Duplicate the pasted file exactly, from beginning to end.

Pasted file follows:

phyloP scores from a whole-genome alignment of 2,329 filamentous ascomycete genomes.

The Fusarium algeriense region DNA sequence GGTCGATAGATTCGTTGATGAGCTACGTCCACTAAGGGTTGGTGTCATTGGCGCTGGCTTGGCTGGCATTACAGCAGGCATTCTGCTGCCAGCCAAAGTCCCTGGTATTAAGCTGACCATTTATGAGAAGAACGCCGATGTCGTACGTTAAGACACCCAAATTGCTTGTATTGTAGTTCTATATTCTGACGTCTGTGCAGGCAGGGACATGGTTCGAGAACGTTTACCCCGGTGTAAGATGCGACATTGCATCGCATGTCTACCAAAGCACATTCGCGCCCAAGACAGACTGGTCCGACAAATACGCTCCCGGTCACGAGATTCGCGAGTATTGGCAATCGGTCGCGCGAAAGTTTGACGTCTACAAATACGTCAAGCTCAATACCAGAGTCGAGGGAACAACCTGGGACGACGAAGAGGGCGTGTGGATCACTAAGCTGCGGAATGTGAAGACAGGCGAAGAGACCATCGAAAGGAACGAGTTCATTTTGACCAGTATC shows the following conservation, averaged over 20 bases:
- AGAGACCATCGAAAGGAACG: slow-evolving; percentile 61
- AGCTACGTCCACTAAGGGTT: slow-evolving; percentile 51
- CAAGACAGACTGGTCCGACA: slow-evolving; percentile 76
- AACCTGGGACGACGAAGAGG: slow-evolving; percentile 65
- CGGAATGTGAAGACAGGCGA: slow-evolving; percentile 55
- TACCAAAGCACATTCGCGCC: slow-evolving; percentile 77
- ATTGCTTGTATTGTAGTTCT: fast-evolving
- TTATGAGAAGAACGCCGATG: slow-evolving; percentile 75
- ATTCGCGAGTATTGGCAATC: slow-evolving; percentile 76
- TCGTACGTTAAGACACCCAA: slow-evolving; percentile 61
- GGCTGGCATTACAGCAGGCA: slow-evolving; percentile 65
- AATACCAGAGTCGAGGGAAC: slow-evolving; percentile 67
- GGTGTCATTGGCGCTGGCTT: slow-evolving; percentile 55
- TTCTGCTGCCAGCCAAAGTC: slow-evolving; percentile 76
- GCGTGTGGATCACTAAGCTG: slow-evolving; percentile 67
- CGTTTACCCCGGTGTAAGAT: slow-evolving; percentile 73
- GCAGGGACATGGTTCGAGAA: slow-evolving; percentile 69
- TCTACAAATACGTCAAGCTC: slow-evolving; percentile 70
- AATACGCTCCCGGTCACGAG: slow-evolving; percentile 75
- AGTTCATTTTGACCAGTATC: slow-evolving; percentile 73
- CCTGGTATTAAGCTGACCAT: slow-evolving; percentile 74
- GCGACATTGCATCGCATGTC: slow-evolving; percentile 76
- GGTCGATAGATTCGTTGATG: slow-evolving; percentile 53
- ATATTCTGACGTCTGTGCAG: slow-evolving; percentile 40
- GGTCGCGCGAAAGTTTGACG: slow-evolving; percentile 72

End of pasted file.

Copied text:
phyloP scores from a whole-genome alignment of 2,329 filamentous ascomycete genomes.

The Fusarium algeriense region DNA sequence GGTCGATAGATTCGTTGATGAGCTACGTCCACTAAGGGTTGGTGTCATTGGCGCTGGCTTGGCTGGCATTACAGCAGGCATTCTGCTGCCAGCCAAAGTCCCTGGTATTAAGCTGACCATTTATGAGAAGAACGCCGATGTCGTACGTTAAGACACCCAAATTGCTTGTATTGTAGTTCTATATTCTGACGTCTGTGCAGGCAGGGACATGGTTCGAGAACGTTTACCCCGGTGTAAGATGCGACATTGCATCGCATGTCTACCAAAGCACATTCGCGCCCAAGACAGACTGGTCCGACAAATACGCTCCCGGTCACGAGATTCGCGAGTATTGGCAATCGGTCGCGCGAAAGTTTGACGTCTACAAATACGTCAAGCTCAATACCAGAGTCGAGGGAACAACCTGGGACGACGAAGAGGGCGTGTGGATCACTAAGCTGCGGAATGTGAAGACAGGCGAAGAGACCATCGAAAGGAACGAGTTCATTTTGACCAGTATC shows the following conservation, averaged over 20 bases:
- AGAGACCATCGAAAGGAACG: slow-evolving; percentile 61
- AGCTACGTCCACTAAGGGTT: slow-evolving; percentile 51
- CAAGACAGACTGGTCCGACA: slow-evolving; percentile 76
- AACCTGGGACGACGAAGAGG: slow-evolving; percentile 65
- CGGAATGTGAAGACAGGCGA: slow-evolving; percentile 55
- TACCAAAGCACATTCGCGCC: slow-evolving; percentile 77
- ATTGCTTGTATTGTAGTTCT: fast-evolving
- TTATGAGAAGAACGCCGATG: slow-evolving; percentile 75
- ATTCGCGAGTATTGGCAATC: slow-evolving; percentile 76
- TCGTACGTTAAGACACCCAA: slow-evolving; percentile 61
- GGCTGGCATTACAGCAGGCA: slow-evolving; percentile 65
- AATACCAGAGTCGAGGGAAC: slow-evolving; percentile 67
- GGTGTCATTGGCGCTGGCTT: slow-evolving; percentile 55
- TTCTGCTGCCAGCCAAAGTC: slow-evolving; percentile 76
- GCGTGTGGATCACTAAGCTG: slow-evolving; percentile 67
- CGTTTACCCCGGTGTAAGAT: slow-evolving; percentile 73
- GCAGGGACATGGTTCGAGAA: slow-evolving; percentile 69
- TCTACAAATACGTCAAGCTC: slow-evolving; percentile 70
- AATACGCTCCCGGTCACGAG: slow-evolving; percentile 75
- AGTTCATTTTGACCAGTATC: slow-evolving; percentile 73
- CCTGGTATTAAGCTGACCAT: slow-evolving; percentile 74
- GCGACATTGCATCGCATGTC: slow-evolving; percentile 76
- GGTCGATAGATTCGTTGATG: slow-evolving; percentile 53
- ATATTCTGACGTCTGTGCAG: slow-evolving; percentile 40
- GGTCGCGCGAAAGTTTGACG: slow-evolving; percentile 72